South Africa’s Zuma slaps down nationalist ANC youth wing

Pres. Jacob Zuma & ANC Youth leader Julius Malema

[More public, internal divisions in the African National Congress and its ruling alliance are revealing the growing conflict between the peace agreement made with international capital (ending the apartheid state) and the growing discontent and nationalist sentiments of the masses who have gained little from the deal.–ed.]

September 20, 2010

Johannesburg, Sep 20 (DPA): South African President Jacob Zuma Monday slapped down the nationalist youth wing of his African National Congress (ANC), telling a key party conference the Youth League’s conduct was “unacceptable”.  Zuma was addressing some 2,000 ANC delegates at the opening of a week-long party policy conference in the port city of Durban.

He wasted no time in putting the rebellious ANC Youth League in place, accusing the league of “regrettable” and “unacceptable” behaviour at a recent conference and reminding that the ANC, not its youth wing, was top dog.

Zuma also warned ANC members against launching a premature battle to replace him or his top lieutenants before the expiry of their current term in 2012.

The Youth League, which is headed by the notoriously outspoken Julius Malema, was one of Zuma’s staunchest allies in his campaign to become party leader in 2007. Malema vowed he was ready “to kill” for Zuma. In recent weeks, however, Malema has taken to openly attacking Zuma’s policies and suggested the Youth League may not support Zuma for a second term in 2012.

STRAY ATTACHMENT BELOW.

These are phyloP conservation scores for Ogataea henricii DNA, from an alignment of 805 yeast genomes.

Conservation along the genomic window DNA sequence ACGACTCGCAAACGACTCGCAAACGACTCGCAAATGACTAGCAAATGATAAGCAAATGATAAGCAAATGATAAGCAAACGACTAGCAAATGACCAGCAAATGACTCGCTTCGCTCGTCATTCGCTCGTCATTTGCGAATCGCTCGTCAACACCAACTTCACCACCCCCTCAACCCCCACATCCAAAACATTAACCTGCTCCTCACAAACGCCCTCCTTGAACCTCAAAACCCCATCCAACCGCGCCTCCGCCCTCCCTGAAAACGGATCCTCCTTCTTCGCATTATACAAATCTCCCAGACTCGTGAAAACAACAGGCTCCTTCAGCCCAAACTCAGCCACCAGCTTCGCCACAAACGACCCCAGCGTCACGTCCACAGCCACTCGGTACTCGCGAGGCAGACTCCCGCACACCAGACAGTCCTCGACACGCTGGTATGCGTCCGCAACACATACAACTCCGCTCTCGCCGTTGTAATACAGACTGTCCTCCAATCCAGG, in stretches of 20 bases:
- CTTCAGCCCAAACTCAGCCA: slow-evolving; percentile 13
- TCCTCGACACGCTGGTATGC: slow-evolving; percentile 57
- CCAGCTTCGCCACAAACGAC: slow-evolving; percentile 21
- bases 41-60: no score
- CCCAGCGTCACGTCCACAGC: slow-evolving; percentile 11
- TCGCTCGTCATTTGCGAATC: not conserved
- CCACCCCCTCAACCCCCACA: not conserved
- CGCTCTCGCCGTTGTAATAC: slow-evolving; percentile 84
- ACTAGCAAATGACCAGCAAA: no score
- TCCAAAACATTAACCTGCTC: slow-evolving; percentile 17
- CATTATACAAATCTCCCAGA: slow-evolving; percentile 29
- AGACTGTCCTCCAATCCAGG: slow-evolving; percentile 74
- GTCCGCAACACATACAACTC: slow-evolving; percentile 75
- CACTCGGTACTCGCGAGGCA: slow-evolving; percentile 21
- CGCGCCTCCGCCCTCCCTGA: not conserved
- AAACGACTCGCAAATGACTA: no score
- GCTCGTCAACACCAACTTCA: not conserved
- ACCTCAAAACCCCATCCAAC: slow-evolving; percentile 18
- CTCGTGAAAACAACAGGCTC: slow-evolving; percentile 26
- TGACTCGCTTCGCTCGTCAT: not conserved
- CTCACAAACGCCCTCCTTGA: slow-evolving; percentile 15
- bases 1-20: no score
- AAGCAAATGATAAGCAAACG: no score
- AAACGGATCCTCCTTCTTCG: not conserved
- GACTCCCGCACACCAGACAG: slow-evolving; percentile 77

Zuma said that this premature jostling for power gave the “wrong impression” that people were “fighting for influential positions to advance personal interests” over the interests of the party. “Action must be taken against them,” he said.

The ANC’s National General Council is held every five years to review progress on the implementation of party policy and discuss new ideas. Given the ANC’s nearly two-thirds majority in parliament, party policy often becomes law. On the agenda at this meeting are controversial proposals to nationalise the country’s mines and tighten control of the media.

South Africa is the world’s fourth-largest producer of gold and number one producer of platinum. The ANC Youth League wants the mines nationalized – a proposal Zuma’s centre-right government has so far rejected.

The country’s main labour federation COSATU, which is part of the ANC-led ruling alliance, wants greater state intervention across the entire economy.

The delegates will also discuss the ANC’s proposal for a Media Appeals Tribunal that would try journalists accused of “getting it wrong”.

The media sees the tribunal as an attempt to clamp down on investigative journalism. The ANC says the current system of media self-regulation – in which a press ombudsman hears complaints and demands for retractions – does not offer the aggrieved parties enough redress.

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